‘In the design discipline, circularity and sustainability continue to be the leading themes. In the slipstream of these topics, we are seeing more applications from subdisciplines such as social design, bio design and food design, in addition to for instance animation and exhibition design. In just a few years, the number of applications submitted to the Design Grant Scheme has increased by some forty percent, now numbering more than 400. This is putting a lot of pressure on our advisors and colleagues. In 2024 we shall launch a complementary scheme to give more room for the theme of sustainability and circularity. This is also important with respect to preserving the quality of the immediate living environment as the demand for housing continues to grow, and with energy neutrality as a major societal challenge. We are working with local architecture centres, Het Nieuwe Instituut, CRa, the relevant ministries and others to determine how we can address this theme more effectively, in a dialogue with civil society. Many of the projects we support show a gaping hole between policy, knowledge and implementation, which remains palpable in a trust-based collaboration between the (decentralised) government, citizens and designers. The call to create new perspectives, for instance through design-based research and impact studies, remains very important here.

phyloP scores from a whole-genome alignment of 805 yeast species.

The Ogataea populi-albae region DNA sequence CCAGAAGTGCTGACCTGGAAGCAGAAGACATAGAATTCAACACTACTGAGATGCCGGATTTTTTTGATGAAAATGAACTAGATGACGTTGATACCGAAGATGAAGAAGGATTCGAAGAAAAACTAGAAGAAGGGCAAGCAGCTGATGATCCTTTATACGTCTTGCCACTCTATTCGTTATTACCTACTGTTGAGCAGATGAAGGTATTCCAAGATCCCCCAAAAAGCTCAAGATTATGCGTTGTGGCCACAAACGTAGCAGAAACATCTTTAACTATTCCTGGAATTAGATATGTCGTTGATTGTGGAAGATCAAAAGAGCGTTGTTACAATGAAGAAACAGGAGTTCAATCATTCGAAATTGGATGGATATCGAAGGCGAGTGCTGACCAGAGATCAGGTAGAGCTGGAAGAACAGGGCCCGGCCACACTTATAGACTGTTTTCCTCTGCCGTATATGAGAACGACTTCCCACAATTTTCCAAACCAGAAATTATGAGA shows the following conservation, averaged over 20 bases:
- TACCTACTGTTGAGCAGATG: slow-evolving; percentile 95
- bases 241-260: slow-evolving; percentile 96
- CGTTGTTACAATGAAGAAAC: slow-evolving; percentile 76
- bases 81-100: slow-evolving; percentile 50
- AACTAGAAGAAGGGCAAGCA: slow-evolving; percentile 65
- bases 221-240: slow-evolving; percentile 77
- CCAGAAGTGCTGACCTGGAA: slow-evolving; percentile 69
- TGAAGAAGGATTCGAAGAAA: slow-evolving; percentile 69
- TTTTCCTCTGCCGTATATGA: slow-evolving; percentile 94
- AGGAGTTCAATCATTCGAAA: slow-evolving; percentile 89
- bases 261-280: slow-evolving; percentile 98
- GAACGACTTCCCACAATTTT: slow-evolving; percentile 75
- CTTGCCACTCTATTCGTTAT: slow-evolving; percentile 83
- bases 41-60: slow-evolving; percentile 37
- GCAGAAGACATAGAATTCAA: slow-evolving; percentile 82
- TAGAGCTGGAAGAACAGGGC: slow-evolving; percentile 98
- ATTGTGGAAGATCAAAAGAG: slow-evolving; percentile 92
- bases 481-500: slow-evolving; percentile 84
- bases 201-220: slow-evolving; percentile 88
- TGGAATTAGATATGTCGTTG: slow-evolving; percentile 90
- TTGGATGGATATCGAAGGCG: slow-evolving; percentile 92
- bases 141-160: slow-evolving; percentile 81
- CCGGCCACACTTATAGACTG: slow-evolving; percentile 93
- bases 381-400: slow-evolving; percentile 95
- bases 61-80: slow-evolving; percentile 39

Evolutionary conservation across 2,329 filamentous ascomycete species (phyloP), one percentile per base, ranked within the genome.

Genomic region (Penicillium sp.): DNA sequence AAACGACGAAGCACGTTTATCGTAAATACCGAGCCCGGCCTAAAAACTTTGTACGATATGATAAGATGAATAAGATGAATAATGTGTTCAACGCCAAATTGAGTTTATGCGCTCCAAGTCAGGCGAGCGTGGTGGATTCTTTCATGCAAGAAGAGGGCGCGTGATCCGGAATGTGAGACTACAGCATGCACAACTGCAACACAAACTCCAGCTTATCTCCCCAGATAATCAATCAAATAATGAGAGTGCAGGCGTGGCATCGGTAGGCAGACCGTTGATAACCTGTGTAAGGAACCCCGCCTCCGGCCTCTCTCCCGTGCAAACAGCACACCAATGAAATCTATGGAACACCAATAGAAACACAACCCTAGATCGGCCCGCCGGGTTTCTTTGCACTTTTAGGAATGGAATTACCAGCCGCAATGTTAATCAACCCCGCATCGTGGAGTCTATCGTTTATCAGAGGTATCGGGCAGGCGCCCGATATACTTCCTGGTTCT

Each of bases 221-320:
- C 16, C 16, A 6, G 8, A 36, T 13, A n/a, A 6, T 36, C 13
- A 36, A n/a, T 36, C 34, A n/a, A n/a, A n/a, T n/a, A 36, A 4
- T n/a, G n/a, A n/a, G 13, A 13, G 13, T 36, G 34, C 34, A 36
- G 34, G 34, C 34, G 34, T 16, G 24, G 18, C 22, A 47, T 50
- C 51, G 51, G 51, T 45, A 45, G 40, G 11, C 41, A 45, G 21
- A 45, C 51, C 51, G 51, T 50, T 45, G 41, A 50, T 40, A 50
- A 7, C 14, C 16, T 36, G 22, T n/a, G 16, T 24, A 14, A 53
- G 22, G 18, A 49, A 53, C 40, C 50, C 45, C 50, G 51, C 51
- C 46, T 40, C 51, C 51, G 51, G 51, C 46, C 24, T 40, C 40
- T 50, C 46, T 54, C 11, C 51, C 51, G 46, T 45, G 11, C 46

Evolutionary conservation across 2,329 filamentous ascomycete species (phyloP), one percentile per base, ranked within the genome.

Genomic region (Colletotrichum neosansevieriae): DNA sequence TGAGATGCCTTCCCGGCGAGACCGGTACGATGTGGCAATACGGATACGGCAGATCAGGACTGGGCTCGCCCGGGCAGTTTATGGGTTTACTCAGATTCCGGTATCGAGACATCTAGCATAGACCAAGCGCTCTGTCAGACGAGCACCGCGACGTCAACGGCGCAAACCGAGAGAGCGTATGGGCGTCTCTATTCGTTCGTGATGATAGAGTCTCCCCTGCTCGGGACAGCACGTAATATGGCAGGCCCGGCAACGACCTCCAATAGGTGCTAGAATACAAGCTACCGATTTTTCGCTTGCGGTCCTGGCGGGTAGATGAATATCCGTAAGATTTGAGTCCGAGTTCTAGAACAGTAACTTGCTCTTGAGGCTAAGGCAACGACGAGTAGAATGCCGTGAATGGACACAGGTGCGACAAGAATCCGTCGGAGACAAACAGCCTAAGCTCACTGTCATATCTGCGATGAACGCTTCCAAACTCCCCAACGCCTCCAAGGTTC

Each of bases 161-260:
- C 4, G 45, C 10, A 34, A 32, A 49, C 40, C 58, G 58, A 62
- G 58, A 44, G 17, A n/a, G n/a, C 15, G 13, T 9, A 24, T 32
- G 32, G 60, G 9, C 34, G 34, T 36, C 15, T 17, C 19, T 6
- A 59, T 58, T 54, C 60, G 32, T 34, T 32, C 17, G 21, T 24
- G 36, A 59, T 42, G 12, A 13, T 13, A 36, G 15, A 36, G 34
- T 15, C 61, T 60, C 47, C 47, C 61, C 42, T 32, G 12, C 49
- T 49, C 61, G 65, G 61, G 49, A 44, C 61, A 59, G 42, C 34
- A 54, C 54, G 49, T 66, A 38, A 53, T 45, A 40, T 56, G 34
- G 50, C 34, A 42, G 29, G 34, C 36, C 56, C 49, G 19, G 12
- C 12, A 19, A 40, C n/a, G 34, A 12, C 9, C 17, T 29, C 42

Digital culture is the domain where the continually changing relationship between society and culture is interrogated, visualised or designed. Developments in this field happen quickly, making digital culture a discipline that is always on the move. Consider for instance media art, games, AV performances, VR, XR, AI, worldbuilding, creative coding, sensory storytelling, art-science, robotics, post-humanism and internet culture. In addition to our Digital Culture Grant Scheme, the Creative Industries Fund NL is working with the Dutch Film Fund in the Immerse\Interact Grant Scheme, in response to the importance of high-grade immersive and interactive productions. Upscaling, a greater visibility, and a broader base of makers and producers is essential in this domain.